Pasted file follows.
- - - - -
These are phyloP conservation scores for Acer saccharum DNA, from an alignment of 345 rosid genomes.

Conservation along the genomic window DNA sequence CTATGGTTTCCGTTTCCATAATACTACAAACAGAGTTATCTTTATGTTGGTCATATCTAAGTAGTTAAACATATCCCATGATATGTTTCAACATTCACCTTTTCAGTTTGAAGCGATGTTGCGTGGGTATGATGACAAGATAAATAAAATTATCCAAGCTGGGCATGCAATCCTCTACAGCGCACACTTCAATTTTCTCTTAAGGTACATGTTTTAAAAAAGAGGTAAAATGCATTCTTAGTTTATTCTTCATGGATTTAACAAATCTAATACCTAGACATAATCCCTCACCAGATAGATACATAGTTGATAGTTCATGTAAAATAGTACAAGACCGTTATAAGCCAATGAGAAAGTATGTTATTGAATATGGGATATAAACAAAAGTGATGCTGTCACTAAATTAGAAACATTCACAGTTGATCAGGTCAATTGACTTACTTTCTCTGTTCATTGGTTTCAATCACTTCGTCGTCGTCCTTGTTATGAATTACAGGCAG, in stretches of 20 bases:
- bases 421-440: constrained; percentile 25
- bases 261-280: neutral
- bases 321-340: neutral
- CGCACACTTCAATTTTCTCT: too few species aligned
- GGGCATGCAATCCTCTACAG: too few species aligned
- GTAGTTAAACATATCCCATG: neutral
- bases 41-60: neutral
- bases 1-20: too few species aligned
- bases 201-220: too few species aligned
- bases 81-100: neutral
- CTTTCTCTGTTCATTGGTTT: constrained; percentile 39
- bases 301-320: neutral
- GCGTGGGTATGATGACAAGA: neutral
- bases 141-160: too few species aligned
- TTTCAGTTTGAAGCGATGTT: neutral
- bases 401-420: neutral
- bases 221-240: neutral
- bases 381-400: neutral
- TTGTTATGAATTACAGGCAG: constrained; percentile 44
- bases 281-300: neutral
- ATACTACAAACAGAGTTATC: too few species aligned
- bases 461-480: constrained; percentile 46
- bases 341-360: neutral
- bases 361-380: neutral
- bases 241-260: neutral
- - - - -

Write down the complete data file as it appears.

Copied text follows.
These are phyloP conservation scores for Acer saccharum DNA, from an alignment of 345 rosid genomes.

Conservation along the genomic window DNA sequence CTATGGTTTCCGTTTCCATAATACTACAAACAGAGTTATCTTTATGTTGGTCATATCTAAGTAGTTAAACATATCCCATGATATGTTTCAACATTCACCTTTTCAGTTTGAAGCGATGTTGCGTGGGTATGATGACAAGATAAATAAAATTATCCAAGCTGGGCATGCAATCCTCTACAGCGCACACTTCAATTTTCTCTTAAGGTACATGTTTTAAAAAAGAGGTAAAATGCATTCTTAGTTTATTCTTCATGGATTTAACAAATCTAATACCTAGACATAATCCCTCACCAGATAGATACATAGTTGATAGTTCATGTAAAATAGTACAAGACCGTTATAAGCCAATGAGAAAGTATGTTATTGAATATGGGATATAAACAAAAGTGATGCTGTCACTAAATTAGAAACATTCACAGTTGATCAGGTCAATTGACTTACTTTCTCTGTTCATTGGTTTCAATCACTTCGTCGTCGTCCTTGTTATGAATTACAGGCAG, in stretches of 20 bases:
- bases 421-440: constrained; percentile 25
- bases 261-280: neutral
- bases 321-340: neutral
- CGCACACTTCAATTTTCTCT: too few species aligned
- GGGCATGCAATCCTCTACAG: too few species aligned
- GTAGTTAAACATATCCCATG: neutral
- bases 41-60: neutral
- bases 1-20: too few species aligned
- bases 201-220: too few species aligned
- bases 81-100: neutral
- CTTTCTCTGTTCATTGGTTT: constrained; percentile 39
- bases 301-320: neutral
- GCGTGGGTATGATGACAAGA: neutral
- bases 141-160: too few species aligned
- TTTCAGTTTGAAGCGATGTT: neutral
- bases 401-420: neutral
- bases 221-240: neutral
- bases 381-400: neutral
- TTGTTATGAATTACAGGCAG: constrained; percentile 44
- bases 281-300: neutral
- ATACTACAAACAGAGTTATC: too few species aligned
- bases 461-480: constrained; percentile 46
- bases 341-360: neutral
- bases 361-380: neutral
- bases 241-260: neutral